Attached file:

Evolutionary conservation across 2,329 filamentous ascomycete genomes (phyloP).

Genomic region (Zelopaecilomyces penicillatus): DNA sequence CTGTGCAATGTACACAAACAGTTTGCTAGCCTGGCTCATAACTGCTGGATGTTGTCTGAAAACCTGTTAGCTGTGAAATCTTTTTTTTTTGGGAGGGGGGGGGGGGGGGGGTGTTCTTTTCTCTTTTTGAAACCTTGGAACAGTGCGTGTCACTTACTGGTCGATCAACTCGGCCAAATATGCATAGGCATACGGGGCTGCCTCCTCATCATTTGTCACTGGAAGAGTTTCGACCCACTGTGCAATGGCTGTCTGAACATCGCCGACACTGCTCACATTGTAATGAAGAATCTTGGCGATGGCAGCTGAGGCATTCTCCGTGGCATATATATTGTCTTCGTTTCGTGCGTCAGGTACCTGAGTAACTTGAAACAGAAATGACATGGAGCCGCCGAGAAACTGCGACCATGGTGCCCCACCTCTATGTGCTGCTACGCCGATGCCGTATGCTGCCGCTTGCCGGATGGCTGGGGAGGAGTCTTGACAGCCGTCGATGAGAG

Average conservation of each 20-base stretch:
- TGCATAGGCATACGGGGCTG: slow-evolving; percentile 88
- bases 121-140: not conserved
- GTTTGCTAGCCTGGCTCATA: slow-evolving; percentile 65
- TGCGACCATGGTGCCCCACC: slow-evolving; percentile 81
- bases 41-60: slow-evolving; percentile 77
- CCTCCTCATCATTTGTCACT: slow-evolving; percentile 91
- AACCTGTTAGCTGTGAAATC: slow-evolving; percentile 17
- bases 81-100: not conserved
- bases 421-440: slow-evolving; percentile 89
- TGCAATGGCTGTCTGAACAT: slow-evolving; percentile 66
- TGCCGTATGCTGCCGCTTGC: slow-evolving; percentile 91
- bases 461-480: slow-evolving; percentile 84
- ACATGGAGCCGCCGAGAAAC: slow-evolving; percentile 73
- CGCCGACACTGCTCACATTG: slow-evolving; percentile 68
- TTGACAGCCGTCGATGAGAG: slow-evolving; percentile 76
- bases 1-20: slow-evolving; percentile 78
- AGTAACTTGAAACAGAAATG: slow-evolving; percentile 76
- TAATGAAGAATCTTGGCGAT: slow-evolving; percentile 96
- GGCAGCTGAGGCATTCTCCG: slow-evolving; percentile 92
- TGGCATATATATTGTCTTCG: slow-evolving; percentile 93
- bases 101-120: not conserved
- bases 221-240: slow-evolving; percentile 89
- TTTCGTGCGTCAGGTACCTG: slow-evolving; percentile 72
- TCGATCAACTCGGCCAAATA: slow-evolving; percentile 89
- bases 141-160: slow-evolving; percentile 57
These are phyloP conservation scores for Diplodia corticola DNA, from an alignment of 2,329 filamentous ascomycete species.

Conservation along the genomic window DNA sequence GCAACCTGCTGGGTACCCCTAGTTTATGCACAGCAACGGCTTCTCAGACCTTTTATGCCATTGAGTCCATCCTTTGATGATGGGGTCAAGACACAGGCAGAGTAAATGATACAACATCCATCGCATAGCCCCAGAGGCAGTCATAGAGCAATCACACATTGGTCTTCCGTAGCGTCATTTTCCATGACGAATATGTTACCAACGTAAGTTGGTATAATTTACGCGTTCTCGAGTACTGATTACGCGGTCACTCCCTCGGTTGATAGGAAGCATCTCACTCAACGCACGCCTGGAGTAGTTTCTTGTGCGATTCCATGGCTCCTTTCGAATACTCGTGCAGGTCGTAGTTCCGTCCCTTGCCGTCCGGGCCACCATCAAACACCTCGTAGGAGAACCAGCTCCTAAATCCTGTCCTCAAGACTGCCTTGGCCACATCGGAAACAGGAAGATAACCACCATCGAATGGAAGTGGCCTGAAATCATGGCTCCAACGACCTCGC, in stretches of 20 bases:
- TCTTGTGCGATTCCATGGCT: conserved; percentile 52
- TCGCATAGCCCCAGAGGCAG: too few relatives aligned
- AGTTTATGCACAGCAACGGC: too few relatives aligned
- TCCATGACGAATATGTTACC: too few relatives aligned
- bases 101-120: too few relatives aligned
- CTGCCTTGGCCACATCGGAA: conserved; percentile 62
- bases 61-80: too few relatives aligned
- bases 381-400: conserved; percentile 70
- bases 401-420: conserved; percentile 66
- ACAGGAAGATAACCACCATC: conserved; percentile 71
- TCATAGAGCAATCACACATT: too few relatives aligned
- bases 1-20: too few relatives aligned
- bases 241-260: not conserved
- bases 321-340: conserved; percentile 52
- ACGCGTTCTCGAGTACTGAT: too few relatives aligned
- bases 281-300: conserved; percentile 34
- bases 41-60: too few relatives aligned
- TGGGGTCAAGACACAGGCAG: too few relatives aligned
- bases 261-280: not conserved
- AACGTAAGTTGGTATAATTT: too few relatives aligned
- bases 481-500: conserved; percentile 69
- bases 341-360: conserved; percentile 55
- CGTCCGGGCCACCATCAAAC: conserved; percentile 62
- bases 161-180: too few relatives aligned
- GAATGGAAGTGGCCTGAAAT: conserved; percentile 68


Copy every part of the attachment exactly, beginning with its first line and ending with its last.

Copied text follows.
Evolutionary conservation across 2,329 filamentous ascomycete genomes (phyloP).

Genomic region (Zelopaecilomyces penicillatus): DNA sequence CTGTGCAATGTACACAAACAGTTTGCTAGCCTGGCTCATAACTGCTGGATGTTGTCTGAAAACCTGTTAGCTGTGAAATCTTTTTTTTTTGGGAGGGGGGGGGGGGGGGGGTGTTCTTTTCTCTTTTTGAAACCTTGGAACAGTGCGTGTCACTTACTGGTCGATCAACTCGGCCAAATATGCATAGGCATACGGGGCTGCCTCCTCATCATTTGTCACTGGAAGAGTTTCGACCCACTGTGCAATGGCTGTCTGAACATCGCCGACACTGCTCACATTGTAATGAAGAATCTTGGCGATGGCAGCTGAGGCATTCTCCGTGGCATATATATTGTCTTCGTTTCGTGCGTCAGGTACCTGAGTAACTTGAAACAGAAATGACATGGAGCCGCCGAGAAACTGCGACCATGGTGCCCCACCTCTATGTGCTGCTACGCCGATGCCGTATGCTGCCGCTTGCCGGATGGCTGGGGAGGAGTCTTGACAGCCGTCGATGAGAG

Average conservation of each 20-base stretch:
- TGCATAGGCATACGGGGCTG: slow-evolving; percentile 88
- bases 121-140: not conserved
- GTTTGCTAGCCTGGCTCATA: slow-evolving; percentile 65
- TGCGACCATGGTGCCCCACC: slow-evolving; percentile 81
- bases 41-60: slow-evolving; percentile 77
- CCTCCTCATCATTTGTCACT: slow-evolving; percentile 91
- AACCTGTTAGCTGTGAAATC: slow-evolving; percentile 17
- bases 81-100: not conserved
- bases 421-440: slow-evolving; percentile 89
- TGCAATGGCTGTCTGAACAT: slow-evolving; percentile 66
- TGCCGTATGCTGCCGCTTGC: slow-evolving; percentile 91
- bases 461-480: slow-evolving; percentile 84
- ACATGGAGCCGCCGAGAAAC: slow-evolving; percentile 73
- CGCCGACACTGCTCACATTG: slow-evolving; percentile 68
- TTGACAGCCGTCGATGAGAG: slow-evolving; percentile 76
- bases 1-20: slow-evolving; percentile 78
- AGTAACTTGAAACAGAAATG: slow-evolving; percentile 76
- TAATGAAGAATCTTGGCGAT: slow-evolving; percentile 96
- GGCAGCTGAGGCATTCTCCG: slow-evolving; percentile 92
- TGGCATATATATTGTCTTCG: slow-evolving; percentile 93
- bases 101-120: not conserved
- bases 221-240: slow-evolving; percentile 89
- TTTCGTGCGTCAGGTACCTG: slow-evolving; percentile 72
- TCGATCAACTCGGCCAAATA: slow-evolving; percentile 89
- bases 141-160: slow-evolving; percentile 57
These are phyloP conservation scores for Diplodia corticola DNA, from an alignment of 2,329 filamentous ascomycete species.

Conservation along the genomic window DNA sequence GCAACCTGCTGGGTACCCCTAGTTTATGCACAGCAACGGCTTCTCAGACCTTTTATGCCATTGAGTCCATCCTTTGATGATGGGGTCAAGACACAGGCAGAGTAAATGATACAACATCCATCGCATAGCCCCAGAGGCAGTCATAGAGCAATCACACATTGGTCTTCCGTAGCGTCATTTTCCATGACGAATATGTTACCAACGTAAGTTGGTATAATTTACGCGTTCTCGAGTACTGATTACGCGGTCACTCCCTCGGTTGATAGGAAGCATCTCACTCAACGCACGCCTGGAGTAGTTTCTTGTGCGATTCCATGGCTCCTTTCGAATACTCGTGCAGGTCGTAGTTCCGTCCCTTGCCGTCCGGGCCACCATCAAACACCTCGTAGGAGAACCAGCTCCTAAATCCTGTCCTCAAGACTGCCTTGGCCACATCGGAAACAGGAAGATAACCACCATCGAATGGAAGTGGCCTGAAATCATGGCTCCAACGACCTCGC, in stretches of 20 bases:
- TCTTGTGCGATTCCATGGCT: conserved; percentile 52
- TCGCATAGCCCCAGAGGCAG: too few relatives aligned
- AGTTTATGCACAGCAACGGC: too few relatives aligned
- TCCATGACGAATATGTTACC: too few relatives aligned
- bases 101-120: too few relatives aligned
- CTGCCTTGGCCACATCGGAA: conserved; percentile 62
- bases 61-80: too few relatives aligned
- bases 381-400: conserved; percentile 70
- bases 401-420: conserved; percentile 66
- ACAGGAAGATAACCACCATC: conserved; percentile 71
- TCATAGAGCAATCACACATT: too few relatives aligned
- bases 1-20: too few relatives aligned
- bases 241-260: not conserved
- bases 321-340: conserved; percentile 52
- ACGCGTTCTCGAGTACTGAT: too few relatives aligned
- bases 281-300: conserved; percentile 34
- bases 41-60: too few relatives aligned
- TGGGGTCAAGACACAGGCAG: too few relatives aligned
- bases 261-280: not conserved
- AACGTAAGTTGGTATAATTT: too few relatives aligned
- bases 481-500: conserved; percentile 69
- bases 341-360: conserved; percentile 55
- CGTCCGGGCCACCATCAAAC: conserved; percentile 62
- bases 161-180: too few relatives aligned
- GAATGGAAGTGGCCTGAAAT: conserved; percentile 68